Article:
The vandalism and theft of monuments has never been more topical. In July last year the BBC reported nine news stories on the vandalism of heritage compared to none in the whole of 2008. The launch of initiatives such as the Alliance to Reduce Crime Against Heritage, the Heritage Crime Programme and the Association of Chief Police Officers’ Metal Theft Working Group, suggests that the conservation community is concerned that the stories that hit the headlines are just the tip of the iceberg. There is a strong sense that this is a critical time and that steps must be taken to prevent the problem escalating further.
Taking the trouble to consider carefully why an object has been vandalised makes for better conservation decisions, and sometimes reveals a slightly less bleak picture of the human race, which must be good for any conservator’s soul.
Why would someone vandalise a Monument?
Iconoclasm – The destruction of cultural property for political or religious ideals. This type of vandalism is probably as old as art itself. A current exhibition at Tate Britain, ‘Art under Attack: Histories of British Iconoclasm’, explores such attacks on art in Britain since the 16th century. The objects on display demonstrate that this type of vandalism is not a modern phenomenon.
Celebration – Sometimes out of sheer exuberance, people feel the need to ‘decorate’ a sculpture or climb to its highest point. This may take the form of applying lipstick or placing a jaunty traffic cone on a monument’s head. Particularly during sporting events and even elections, the desire to climb sculptures seems to be overwhelming for some.
Tagging – The addition of a unique signature or ‘tag’ to an object is about being seen. Some types of tagging reportedly relate to gangs marking territory.
Attention seeking – This kind of vandalism can often result in breakages. Commonly, sculptures are climbed and the weaker points suffer damage. The statue at the top of the Shaftesbury Memorial (popularly known as Eros although it actually depicts his brother Anteros) is a common target for people who want to get noticed. Each year, there is usually at least one ascent resulting in some kind of damage. The delicate bowstring is often snapped and sometimes the bow is bent out of alignment and requires careful manipulation under moderate heat to return it to its intended shape.
Theft – It is not just the successful theft of metal statues for scrap that results in the loss of historic fabric. The thieves are often opportunists who lack suitable tools. Sadly their efforts can still cause extensive damage.
Vendettas – Bizarre as it may sound, some statues have their own enemies. Vandalism in such cases is targeted and undertaken repeatedly. This type of vandalism can take the form of graffiti or less superficial damage.
Random attacks – This type of damage can be the most difficult to deal with. Quite often, the decision to vandalise has been entirely unpremeditated and so a person uses anything they might have on them such as a penknife or key.
Social problems – Statues often provide a focal point for people to gather around and in some areas statues seem to be a magnet for people with social problems such as alcoholism, drug abuse or mental health issues. Vandalism in this category is often prolific and may take a variety of forms, from graffiti to arson.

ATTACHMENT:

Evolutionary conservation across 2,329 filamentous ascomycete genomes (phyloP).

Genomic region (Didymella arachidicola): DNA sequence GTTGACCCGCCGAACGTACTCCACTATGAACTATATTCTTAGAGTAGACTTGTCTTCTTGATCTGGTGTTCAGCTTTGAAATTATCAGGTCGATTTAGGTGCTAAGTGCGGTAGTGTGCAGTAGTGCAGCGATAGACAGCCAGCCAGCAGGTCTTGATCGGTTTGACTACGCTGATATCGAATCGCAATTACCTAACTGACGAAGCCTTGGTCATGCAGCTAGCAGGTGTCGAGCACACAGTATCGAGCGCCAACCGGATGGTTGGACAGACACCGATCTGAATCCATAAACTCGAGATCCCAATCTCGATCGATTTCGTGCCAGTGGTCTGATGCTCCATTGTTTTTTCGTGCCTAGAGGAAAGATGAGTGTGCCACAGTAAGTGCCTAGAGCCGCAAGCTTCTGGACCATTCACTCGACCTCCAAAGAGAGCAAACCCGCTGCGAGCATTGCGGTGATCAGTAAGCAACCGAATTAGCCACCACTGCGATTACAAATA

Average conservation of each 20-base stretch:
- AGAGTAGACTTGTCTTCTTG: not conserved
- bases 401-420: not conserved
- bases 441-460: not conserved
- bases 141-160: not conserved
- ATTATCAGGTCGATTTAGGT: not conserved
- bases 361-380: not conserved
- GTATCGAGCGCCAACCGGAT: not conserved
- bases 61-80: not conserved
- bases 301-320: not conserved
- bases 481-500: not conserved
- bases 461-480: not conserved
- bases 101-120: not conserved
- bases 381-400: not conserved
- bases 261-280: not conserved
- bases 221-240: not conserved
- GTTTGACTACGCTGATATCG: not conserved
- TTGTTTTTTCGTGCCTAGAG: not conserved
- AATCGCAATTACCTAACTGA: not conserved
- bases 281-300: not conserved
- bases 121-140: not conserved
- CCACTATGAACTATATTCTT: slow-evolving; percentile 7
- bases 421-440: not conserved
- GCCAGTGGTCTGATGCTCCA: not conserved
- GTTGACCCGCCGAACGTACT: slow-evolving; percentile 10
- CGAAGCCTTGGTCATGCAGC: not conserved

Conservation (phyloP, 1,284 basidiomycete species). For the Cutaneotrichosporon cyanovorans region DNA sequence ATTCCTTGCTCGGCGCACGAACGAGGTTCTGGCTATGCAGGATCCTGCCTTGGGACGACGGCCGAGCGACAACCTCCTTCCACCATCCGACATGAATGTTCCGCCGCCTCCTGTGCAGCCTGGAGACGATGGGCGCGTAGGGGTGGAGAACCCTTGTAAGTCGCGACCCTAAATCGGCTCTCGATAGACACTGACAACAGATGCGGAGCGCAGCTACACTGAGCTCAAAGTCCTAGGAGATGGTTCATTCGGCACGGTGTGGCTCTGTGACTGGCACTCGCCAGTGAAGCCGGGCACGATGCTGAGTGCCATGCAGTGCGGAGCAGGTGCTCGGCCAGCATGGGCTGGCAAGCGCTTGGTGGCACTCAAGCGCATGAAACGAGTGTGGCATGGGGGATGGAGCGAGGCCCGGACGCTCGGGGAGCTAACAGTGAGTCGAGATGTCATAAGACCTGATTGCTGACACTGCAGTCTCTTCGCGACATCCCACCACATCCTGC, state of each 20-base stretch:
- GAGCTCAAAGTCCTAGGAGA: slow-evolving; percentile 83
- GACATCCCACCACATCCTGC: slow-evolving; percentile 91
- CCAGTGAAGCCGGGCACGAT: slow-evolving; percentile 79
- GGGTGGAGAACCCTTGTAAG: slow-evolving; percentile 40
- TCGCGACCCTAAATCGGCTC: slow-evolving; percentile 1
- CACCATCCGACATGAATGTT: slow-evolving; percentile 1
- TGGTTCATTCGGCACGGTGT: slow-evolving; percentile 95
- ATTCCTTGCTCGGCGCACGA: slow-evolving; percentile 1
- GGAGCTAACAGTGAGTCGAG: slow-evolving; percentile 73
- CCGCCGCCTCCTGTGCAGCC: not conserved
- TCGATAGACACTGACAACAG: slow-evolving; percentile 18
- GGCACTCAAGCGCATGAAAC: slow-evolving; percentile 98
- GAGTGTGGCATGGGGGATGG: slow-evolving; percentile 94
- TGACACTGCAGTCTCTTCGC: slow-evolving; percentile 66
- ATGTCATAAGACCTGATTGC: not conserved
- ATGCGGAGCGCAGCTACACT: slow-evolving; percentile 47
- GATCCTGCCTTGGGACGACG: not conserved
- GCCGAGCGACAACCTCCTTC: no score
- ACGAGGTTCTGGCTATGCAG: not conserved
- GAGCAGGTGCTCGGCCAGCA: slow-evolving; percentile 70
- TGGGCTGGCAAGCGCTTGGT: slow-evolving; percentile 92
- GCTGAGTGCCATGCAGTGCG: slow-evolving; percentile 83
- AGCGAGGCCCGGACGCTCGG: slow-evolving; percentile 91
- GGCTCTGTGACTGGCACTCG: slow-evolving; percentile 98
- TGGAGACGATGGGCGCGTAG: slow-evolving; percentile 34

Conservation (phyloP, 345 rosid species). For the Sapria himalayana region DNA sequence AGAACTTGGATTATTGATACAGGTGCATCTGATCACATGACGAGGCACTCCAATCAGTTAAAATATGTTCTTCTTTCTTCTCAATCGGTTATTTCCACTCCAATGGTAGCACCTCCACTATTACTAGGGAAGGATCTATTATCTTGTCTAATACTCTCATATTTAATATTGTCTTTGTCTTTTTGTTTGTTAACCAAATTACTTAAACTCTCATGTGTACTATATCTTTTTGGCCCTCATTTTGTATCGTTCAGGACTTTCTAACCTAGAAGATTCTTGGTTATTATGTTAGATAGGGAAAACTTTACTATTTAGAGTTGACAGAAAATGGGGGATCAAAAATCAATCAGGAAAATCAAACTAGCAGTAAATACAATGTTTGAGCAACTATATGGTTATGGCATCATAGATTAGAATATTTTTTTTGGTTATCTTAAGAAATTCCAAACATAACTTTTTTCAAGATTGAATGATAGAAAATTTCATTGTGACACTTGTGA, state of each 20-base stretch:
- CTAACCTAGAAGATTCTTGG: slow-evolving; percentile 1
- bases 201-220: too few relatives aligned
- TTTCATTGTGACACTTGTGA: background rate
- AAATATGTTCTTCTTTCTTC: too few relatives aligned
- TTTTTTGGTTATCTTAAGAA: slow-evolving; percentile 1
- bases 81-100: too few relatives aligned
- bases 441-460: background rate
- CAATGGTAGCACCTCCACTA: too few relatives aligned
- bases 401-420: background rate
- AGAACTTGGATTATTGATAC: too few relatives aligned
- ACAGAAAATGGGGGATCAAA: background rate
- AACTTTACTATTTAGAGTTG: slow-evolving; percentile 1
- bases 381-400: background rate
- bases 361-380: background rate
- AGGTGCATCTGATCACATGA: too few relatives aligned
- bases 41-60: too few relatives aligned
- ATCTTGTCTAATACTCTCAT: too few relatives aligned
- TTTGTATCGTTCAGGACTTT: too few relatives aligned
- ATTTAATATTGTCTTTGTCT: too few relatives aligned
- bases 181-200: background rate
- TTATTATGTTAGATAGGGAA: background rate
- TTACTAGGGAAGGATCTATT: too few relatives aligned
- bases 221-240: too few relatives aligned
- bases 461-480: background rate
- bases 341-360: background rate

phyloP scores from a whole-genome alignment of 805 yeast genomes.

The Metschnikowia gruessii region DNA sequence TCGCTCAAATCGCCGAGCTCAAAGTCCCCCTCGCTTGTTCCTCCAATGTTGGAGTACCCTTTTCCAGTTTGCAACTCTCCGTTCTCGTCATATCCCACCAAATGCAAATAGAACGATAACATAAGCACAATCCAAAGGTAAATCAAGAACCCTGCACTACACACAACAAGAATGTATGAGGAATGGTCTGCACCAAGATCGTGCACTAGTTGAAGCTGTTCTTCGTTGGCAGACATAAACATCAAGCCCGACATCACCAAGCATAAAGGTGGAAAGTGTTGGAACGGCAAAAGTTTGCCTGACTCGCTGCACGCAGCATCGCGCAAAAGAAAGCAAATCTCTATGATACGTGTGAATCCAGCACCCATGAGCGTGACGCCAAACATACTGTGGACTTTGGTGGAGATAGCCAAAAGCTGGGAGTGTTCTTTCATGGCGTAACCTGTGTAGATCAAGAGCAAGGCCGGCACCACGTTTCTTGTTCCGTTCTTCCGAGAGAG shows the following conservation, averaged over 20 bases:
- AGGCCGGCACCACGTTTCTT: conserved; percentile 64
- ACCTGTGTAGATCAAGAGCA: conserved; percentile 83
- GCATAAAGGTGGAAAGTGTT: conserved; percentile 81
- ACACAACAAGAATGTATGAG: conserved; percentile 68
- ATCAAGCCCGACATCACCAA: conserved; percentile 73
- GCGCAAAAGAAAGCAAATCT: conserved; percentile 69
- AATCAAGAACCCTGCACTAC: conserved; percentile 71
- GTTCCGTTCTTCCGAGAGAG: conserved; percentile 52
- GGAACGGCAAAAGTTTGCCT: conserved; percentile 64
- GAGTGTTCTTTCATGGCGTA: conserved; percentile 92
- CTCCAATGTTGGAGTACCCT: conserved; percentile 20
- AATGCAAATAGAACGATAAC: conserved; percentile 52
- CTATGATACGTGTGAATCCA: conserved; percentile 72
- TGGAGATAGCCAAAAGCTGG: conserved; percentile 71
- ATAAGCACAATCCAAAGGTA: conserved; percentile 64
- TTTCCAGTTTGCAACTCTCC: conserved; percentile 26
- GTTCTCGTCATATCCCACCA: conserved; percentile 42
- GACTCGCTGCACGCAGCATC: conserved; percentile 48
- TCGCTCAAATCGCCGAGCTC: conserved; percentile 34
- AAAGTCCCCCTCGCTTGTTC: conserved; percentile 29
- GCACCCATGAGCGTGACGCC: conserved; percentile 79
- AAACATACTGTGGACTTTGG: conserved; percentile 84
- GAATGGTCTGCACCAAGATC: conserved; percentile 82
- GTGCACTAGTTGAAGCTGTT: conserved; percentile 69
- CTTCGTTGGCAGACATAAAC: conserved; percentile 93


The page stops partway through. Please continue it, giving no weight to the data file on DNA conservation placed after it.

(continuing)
Usually, the first method trialled to remove graffiti from stone is steam, soap and a nylon brush. This is often successful, although ghosting can be left behind. This is the result of the intense pigment density of the paint which has penetrated the stone. When this type of ghosting occurs, repetition and patience can yield a positive result in time. However, if the object in question is a famous, high profile monument this adds an extra dimension of pressure to any conservation works, especially if there is intense public and media interest.
Removal of paint-based graffiti from a bronze statue is relatively simple provided it is done promptly. Steam is usually the first method attempted but there is also an array of solvents which can be tried without fear of affecting the underlying patina. Unlike varnish layers on paintings, it is not necessary to worry about removing one material without dissolving another. However, the aftermath of graffiti left on for months at a time is usually more challenging.
Cause and Effect
It is perhaps a little simplistic to look at the motives behind vandalism only in terms of the broad categories discussed at the beginning of this article. In reality, the motives overlap – social problems and tagging, for example, often coincide. In Banksy’s words ‘graffiti is one of the few tools you have when you have nothing.’
However, it is useful for a conservator to consider the why of vandalism or theft, because knowing your vandal not only helps with choosing the best conservation treatments, but also makes it easier to help prevent the damage occurring again. When you put a label on the type of vandalism that has occurred then the preventive conservation solutions often become obvious.
Thanks to Building Conservation for providing us with this delightfully engaging article – “Repairing Public Monuments and Sculpture” written by Lucy Branch.
Credit to Building Conservation for sharing these key days with us.
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